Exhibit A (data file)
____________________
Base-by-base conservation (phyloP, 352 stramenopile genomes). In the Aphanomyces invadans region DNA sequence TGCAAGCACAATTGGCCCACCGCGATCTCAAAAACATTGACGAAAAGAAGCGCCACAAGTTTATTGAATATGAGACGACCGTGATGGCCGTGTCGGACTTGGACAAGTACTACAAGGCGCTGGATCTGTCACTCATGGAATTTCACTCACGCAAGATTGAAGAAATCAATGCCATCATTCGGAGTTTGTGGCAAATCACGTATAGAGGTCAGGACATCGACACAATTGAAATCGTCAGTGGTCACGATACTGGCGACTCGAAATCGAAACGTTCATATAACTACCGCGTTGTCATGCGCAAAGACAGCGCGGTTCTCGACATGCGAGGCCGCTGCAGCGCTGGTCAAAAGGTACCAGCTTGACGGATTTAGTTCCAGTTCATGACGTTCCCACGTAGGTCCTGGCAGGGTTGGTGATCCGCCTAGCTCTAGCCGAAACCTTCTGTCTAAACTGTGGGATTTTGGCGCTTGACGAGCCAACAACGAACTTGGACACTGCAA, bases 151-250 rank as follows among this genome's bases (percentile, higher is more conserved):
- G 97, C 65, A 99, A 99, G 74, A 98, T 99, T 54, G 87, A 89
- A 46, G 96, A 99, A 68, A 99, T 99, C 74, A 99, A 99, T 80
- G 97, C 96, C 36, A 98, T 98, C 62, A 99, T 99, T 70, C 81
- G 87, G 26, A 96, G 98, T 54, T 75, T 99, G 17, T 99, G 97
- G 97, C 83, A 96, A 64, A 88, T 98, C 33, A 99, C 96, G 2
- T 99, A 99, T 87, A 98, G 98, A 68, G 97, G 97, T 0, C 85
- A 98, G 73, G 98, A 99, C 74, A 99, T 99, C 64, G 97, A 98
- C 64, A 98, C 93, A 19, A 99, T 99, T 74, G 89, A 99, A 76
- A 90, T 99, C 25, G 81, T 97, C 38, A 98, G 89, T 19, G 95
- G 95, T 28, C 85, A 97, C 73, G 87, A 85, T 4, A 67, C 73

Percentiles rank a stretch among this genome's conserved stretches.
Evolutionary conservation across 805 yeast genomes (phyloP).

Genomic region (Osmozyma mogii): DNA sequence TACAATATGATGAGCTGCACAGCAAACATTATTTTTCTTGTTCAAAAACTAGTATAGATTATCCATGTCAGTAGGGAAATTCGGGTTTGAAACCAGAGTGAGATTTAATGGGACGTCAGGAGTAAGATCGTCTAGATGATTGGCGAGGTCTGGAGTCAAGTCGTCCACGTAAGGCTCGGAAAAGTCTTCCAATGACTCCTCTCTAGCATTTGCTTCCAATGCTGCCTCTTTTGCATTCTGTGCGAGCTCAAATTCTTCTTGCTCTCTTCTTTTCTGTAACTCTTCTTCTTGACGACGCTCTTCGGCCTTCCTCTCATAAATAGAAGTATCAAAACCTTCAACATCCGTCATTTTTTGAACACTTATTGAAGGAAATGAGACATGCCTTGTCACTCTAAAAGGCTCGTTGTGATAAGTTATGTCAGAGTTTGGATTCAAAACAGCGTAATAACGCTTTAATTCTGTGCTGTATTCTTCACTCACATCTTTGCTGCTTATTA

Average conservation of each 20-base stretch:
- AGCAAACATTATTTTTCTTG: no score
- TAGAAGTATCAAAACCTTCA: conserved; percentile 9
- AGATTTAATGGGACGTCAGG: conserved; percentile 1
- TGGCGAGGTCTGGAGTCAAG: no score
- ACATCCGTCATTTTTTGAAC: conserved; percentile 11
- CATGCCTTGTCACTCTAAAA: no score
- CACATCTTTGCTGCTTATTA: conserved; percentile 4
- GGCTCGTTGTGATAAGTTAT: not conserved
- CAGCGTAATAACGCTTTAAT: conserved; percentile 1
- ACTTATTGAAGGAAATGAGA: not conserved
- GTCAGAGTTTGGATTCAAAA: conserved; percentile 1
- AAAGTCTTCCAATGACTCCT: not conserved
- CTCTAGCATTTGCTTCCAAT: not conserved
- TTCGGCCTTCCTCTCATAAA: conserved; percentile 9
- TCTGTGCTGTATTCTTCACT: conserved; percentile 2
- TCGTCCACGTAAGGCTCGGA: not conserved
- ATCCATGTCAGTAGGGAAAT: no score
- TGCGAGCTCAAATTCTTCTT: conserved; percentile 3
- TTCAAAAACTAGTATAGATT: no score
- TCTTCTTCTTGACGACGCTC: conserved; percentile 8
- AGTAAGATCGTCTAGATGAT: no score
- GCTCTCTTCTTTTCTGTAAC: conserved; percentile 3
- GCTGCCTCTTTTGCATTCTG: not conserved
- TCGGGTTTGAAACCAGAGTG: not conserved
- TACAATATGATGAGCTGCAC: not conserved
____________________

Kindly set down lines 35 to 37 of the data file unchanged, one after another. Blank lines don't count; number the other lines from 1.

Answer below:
- TCTTCTTCTTGACGACGCTC: conserved; percentile 8
- AGTAAGATCGTCTAGATGAT: no score
- GCTCTCTTCTTTTCTGTAAC: conserved; percentile 3